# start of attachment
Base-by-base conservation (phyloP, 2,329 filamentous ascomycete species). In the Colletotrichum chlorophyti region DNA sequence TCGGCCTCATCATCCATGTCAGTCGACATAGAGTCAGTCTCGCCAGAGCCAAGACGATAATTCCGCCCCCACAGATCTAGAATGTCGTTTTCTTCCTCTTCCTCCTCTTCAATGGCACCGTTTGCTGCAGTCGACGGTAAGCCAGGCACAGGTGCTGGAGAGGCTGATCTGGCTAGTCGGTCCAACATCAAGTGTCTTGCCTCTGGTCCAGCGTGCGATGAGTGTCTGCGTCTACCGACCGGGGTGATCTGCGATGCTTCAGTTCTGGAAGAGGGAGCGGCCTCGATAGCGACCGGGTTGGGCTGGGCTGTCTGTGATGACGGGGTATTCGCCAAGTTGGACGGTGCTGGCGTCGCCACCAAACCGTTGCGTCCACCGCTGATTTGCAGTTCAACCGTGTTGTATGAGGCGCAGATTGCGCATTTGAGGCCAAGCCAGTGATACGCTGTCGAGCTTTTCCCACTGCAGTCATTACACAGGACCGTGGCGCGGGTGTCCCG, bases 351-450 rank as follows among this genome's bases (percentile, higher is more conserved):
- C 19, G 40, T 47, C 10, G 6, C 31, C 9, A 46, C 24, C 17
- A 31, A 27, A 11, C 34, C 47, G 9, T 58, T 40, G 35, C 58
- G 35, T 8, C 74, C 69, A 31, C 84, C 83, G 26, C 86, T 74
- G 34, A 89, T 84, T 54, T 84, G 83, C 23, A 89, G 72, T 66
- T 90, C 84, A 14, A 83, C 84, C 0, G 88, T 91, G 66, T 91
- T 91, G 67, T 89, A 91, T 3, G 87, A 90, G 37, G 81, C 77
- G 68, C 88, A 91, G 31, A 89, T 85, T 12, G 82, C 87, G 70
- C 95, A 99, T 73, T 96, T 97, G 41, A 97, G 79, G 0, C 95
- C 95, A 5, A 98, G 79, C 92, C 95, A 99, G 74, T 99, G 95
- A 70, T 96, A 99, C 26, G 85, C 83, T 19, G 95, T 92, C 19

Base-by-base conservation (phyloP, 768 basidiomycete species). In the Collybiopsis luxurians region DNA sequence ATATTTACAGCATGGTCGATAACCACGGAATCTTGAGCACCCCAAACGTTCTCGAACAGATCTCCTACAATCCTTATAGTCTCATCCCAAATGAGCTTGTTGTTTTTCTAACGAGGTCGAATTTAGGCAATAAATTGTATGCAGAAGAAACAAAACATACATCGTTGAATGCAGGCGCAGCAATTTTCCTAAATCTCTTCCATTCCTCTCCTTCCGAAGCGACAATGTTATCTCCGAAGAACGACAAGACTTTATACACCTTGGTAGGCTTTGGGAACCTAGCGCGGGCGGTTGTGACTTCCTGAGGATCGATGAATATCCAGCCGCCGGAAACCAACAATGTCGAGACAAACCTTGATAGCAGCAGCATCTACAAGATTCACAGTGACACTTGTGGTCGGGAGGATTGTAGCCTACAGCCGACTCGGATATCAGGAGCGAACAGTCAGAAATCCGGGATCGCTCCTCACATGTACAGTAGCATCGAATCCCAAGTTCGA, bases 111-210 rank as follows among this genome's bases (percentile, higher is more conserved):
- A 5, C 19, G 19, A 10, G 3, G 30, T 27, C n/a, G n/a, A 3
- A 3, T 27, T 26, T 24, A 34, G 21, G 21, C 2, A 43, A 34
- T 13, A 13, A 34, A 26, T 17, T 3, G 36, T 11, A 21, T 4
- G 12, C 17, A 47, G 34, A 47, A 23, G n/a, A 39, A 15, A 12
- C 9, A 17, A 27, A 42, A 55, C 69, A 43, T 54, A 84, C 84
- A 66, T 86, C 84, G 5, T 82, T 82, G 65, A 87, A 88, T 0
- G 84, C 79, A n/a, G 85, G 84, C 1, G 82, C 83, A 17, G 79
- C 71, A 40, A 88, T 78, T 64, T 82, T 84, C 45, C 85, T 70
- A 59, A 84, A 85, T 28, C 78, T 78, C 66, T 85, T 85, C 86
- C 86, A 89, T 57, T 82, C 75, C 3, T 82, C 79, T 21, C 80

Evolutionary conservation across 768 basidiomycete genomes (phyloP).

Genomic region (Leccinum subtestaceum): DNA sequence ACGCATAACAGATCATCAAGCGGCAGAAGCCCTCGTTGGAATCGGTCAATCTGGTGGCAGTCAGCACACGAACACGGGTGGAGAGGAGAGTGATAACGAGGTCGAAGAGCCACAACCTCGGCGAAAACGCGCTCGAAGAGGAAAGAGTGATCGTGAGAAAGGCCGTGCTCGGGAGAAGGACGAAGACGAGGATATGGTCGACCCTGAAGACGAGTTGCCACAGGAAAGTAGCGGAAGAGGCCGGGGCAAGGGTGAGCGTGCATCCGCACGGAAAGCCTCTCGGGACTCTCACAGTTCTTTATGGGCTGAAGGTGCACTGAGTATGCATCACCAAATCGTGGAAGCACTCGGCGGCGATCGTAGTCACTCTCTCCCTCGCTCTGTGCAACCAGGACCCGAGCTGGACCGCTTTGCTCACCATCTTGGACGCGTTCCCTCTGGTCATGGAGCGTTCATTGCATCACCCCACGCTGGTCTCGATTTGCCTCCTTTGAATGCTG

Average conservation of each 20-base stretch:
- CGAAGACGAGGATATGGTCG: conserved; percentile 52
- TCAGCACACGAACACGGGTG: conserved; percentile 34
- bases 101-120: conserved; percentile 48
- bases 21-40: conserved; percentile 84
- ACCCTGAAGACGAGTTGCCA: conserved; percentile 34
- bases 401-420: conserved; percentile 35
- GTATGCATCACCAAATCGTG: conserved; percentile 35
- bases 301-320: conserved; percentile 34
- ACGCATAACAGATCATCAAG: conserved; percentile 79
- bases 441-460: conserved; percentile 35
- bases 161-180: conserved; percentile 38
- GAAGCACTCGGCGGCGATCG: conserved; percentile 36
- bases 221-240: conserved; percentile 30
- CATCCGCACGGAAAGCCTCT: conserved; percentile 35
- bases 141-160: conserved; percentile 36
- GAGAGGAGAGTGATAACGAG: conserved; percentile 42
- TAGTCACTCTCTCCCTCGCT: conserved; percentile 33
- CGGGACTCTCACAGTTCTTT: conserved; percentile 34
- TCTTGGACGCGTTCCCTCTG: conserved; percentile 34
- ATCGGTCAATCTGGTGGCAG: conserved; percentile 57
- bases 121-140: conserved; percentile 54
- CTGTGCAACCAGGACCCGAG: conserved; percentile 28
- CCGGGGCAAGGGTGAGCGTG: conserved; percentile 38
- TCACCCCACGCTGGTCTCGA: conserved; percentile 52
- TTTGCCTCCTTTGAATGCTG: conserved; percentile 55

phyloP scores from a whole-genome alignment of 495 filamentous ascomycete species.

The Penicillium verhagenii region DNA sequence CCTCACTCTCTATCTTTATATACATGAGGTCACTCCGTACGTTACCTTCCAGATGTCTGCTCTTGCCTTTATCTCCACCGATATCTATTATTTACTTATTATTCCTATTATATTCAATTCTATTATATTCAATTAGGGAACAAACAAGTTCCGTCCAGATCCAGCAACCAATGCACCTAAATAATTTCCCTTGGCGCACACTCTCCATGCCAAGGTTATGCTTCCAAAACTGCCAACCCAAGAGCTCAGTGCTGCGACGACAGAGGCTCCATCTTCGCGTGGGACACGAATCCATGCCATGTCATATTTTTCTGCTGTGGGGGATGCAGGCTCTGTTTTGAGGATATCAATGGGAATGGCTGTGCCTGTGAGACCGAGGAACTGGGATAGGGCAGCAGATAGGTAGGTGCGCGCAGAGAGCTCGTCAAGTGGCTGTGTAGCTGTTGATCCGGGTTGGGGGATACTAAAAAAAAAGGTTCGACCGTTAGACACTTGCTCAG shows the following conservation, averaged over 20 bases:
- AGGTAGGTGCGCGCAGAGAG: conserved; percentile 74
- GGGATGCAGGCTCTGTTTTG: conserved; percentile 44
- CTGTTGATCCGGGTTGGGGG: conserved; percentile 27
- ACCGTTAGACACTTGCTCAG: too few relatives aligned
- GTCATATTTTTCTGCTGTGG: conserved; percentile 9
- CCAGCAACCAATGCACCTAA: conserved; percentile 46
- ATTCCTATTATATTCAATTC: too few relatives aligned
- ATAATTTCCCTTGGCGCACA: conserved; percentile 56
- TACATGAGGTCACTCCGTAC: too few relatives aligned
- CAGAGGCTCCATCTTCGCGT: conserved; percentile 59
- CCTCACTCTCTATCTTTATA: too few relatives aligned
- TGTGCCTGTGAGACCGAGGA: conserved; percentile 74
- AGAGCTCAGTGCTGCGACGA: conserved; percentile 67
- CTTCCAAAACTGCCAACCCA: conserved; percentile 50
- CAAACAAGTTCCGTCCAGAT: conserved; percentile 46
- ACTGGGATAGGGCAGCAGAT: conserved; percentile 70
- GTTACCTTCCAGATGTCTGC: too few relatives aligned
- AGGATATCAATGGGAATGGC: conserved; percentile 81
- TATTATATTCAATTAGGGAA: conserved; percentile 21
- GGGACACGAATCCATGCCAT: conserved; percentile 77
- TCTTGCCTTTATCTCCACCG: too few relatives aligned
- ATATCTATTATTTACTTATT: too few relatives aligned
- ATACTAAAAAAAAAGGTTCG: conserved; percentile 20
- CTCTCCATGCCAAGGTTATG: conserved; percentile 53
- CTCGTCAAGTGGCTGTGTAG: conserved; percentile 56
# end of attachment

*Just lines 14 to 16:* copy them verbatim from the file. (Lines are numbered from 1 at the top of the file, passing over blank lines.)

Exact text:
- A 3, T 27, T 26, T 24, A 34, G 21, G 21, C 2, A 43, A 34
- T 13, A 13, A 34, A 26, T 17, T 3, G 36, T 11, A 21, T 4
- G 12, C 17, A 47, G 34, A 47, A 23, G n/a, A 39, A 15, A 12